Athena Andreadis (Greece) blogs often and eruditely on all matters relating to SF; So does Aliette de Bodard (France), who was already up for a Hugo for her fiction; and Aishwarya Subramanian (India) is a voice to seek. There are many others, and we’d love to see some recommendations from you in the comments. What do you think?

 

January 9, 2013 - Posted by | Uncategorized | ,

9 Comments

  1. Excellent point, Lavie! If I had kept my blog I’d ask you to put my name in the list. :) But, jokes aside, I will ONLY nominate non-Anglophone writers to Best Fan Writer – I’m tired to see almost always names of American fanzine writers who doesn’t contribute with absolutely NOTHING to the global SF conversation, and are best known only in the USA.

    Comment by fabiofernandes01 | January 9, 2013

  2. Looks like an interesting selection. The one thing that worries me slightly about the post DL world is that the winners largely seem to be Hugo nominees in their own right under other categories. Novelists, editors and so on. Much as I enjoy some author’s blogs, I’m not convinced that this is what the award was intended for.

    Comment by nickpheas | January 9, 2013

  3. I would say Bogi Takacs should be on this list.

    She is doing an important and robust work with her reviews.

    Here is her site with the post on nominations eligibility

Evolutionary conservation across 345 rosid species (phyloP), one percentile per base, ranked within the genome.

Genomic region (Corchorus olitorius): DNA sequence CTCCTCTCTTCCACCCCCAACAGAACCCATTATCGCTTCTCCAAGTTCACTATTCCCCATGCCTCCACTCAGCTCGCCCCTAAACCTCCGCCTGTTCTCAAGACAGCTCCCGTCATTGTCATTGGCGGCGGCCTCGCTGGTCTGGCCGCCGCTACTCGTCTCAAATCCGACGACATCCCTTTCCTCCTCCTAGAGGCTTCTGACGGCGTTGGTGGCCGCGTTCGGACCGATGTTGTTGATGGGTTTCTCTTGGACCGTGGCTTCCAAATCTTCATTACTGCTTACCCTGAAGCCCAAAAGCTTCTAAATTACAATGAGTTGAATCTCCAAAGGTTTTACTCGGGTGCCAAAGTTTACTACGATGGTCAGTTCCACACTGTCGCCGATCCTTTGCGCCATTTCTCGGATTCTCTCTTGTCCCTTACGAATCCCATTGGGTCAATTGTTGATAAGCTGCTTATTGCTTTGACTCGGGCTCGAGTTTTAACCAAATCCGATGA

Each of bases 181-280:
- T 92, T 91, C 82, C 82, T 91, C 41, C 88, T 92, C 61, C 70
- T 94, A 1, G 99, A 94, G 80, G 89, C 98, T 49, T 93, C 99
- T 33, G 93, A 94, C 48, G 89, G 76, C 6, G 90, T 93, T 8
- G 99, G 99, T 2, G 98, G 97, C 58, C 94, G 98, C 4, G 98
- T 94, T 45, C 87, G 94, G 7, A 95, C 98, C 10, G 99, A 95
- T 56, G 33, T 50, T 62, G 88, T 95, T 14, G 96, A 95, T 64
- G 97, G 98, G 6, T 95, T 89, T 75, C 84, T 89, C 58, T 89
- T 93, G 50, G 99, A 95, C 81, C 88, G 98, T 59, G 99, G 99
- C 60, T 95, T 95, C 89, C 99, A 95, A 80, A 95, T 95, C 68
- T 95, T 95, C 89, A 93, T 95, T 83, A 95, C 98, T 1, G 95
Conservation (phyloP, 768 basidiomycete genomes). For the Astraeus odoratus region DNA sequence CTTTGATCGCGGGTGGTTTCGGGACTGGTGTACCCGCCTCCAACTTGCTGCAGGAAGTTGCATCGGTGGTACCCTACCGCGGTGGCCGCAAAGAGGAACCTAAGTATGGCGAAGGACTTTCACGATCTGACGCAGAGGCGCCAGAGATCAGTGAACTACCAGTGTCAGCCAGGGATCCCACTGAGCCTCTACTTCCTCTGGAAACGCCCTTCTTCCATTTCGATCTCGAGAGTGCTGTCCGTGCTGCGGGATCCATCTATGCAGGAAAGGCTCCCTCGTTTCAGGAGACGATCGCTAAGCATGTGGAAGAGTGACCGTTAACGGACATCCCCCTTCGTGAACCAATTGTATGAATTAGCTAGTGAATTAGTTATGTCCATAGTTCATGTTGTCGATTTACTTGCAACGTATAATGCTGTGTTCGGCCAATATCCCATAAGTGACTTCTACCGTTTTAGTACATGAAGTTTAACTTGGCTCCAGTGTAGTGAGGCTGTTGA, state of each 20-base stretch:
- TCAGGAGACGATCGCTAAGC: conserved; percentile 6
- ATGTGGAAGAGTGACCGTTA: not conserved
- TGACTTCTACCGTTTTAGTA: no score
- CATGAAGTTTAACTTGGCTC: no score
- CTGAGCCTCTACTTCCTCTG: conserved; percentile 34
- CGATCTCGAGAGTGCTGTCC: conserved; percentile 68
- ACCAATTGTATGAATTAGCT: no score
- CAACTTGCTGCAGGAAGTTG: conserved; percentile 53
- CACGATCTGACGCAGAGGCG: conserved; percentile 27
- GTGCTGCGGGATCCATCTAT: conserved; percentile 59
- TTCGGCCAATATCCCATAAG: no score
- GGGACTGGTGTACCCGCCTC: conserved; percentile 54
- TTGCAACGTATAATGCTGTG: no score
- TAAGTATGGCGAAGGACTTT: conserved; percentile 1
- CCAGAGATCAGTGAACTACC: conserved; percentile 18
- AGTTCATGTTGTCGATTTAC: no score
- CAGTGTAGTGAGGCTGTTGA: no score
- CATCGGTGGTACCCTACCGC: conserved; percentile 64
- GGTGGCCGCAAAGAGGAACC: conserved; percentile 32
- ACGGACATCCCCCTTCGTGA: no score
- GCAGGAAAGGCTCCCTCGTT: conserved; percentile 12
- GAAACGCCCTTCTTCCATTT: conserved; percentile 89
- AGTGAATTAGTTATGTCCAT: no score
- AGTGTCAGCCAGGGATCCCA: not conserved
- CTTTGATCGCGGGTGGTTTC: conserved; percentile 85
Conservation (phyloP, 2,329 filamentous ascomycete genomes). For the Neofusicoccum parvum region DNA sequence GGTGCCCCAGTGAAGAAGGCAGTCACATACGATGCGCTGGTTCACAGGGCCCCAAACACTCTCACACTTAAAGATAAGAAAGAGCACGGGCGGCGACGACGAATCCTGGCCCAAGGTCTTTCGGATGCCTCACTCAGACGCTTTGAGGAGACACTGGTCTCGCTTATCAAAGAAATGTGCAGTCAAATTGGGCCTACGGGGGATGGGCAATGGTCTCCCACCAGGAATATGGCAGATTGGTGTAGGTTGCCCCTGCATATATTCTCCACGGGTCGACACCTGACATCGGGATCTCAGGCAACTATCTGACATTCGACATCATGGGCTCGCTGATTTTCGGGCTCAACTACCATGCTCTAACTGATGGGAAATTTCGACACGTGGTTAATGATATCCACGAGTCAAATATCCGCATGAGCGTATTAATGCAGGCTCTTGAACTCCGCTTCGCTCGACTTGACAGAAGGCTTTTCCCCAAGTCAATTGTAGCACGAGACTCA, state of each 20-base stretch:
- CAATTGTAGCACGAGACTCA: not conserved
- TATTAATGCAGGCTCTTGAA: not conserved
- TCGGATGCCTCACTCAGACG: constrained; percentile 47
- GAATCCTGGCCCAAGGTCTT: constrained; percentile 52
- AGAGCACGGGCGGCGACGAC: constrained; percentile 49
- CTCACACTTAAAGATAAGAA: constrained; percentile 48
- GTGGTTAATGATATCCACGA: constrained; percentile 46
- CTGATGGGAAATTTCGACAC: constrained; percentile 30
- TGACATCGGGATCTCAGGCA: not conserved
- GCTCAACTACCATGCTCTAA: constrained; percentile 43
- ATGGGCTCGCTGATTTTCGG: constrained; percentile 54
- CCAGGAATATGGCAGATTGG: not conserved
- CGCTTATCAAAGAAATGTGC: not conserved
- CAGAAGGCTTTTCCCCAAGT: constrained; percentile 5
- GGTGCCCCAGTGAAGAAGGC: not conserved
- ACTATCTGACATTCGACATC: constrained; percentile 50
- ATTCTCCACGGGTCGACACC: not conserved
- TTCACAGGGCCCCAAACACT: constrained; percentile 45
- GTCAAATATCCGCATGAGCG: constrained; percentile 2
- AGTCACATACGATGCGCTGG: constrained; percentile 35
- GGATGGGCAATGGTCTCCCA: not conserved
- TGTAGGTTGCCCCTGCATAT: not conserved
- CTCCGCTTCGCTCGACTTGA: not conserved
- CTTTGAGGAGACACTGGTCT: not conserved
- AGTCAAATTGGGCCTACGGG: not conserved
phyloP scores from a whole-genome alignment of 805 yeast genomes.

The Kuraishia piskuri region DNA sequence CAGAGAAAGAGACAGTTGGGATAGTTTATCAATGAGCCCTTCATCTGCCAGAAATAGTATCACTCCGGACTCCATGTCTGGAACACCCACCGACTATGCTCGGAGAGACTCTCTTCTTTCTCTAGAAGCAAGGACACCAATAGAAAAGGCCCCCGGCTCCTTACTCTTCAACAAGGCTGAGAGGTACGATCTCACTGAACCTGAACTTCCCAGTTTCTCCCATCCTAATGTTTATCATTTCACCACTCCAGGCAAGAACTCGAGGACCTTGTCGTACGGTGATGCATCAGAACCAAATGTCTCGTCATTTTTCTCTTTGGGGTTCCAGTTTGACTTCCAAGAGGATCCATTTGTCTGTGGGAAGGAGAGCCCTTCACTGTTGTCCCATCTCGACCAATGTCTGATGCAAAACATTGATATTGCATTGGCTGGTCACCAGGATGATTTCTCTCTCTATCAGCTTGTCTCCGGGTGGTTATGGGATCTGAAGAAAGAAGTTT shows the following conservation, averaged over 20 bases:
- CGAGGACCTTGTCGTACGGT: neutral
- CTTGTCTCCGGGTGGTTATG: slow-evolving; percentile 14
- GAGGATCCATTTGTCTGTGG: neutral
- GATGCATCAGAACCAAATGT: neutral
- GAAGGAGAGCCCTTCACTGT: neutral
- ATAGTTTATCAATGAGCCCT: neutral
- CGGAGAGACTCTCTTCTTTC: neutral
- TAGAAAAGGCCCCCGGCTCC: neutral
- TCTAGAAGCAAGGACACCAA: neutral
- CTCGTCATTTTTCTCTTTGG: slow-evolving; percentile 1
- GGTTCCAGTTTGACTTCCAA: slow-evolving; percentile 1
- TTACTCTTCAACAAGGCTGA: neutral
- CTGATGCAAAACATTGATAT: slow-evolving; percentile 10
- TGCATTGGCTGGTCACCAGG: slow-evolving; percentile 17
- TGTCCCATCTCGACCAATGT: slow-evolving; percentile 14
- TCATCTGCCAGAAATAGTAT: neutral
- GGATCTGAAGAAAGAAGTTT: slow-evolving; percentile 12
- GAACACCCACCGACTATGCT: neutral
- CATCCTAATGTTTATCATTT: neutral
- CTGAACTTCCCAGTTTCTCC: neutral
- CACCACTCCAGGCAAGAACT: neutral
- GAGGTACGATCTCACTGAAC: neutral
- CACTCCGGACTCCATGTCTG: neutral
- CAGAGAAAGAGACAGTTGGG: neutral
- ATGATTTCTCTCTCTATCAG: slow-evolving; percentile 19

http://www.prezzey.net/2013/award-eligibility-post-vote-for-me-in-best-fan-writer/

    Comment by Komaváry | January 9, 2013

  4. Bogi Takács (Hungary). E is my go-to person for clueful and insightful reviews of short fiction. http://prezzey.net (e prefers Spivak pronouns).

    Comment by Rose L. | January 9, 2013

  5. [...] this climate of wild radicalism, my name finally came up: as a footnote in the relevant entry of the World SF blog by Lavie Tidhar; and more prominently in the livejournal of Nick Mamatas. Given my habits, I will not list the blog [...]

    Pingback by Astrogator’s Logs » Blog Archive » The Hugo Awards, or: Tweeter Expands My Horizons | January 10, 2013

  6. Interesting list Lavie, what’s perhaps more interesting is that while I am Australian and until relatively recently fairly ignorant of non- US, UK, AUS fction, I have heard of half the people on your list and virtallynone aside from Jim on the actual ballot.

    Comment by seantheblogonaut | January 11, 2013

  7. [...] Lavie Tidhar, (his novel Osama won the World Fantasy Award) said something interesting about the The Best Fan Writer category of the Hugo Award over at the WorldSFBlog.wordpress.com. [...]

    Pingback by The Science Fiction Award Season Buzz | Indian SF | January 11, 2013

  8. [...] The Best Fan Writer Hugo Lavie Tidhar with some great suggestions for potential nominees for the Fan Writer Hugo (I agree with the assessment that it’s an odd category as well). [...]

    Pingback by Linkspam, 1/11/13 — Radish Reviews | January 11, 2013

  9. [...] Lavie Tidhar’s “The Best Fan Writer Hugo” [...]

    Pingback by My Draft Hugo Ballot 2013 « Ruthless Culture | February 18, 2013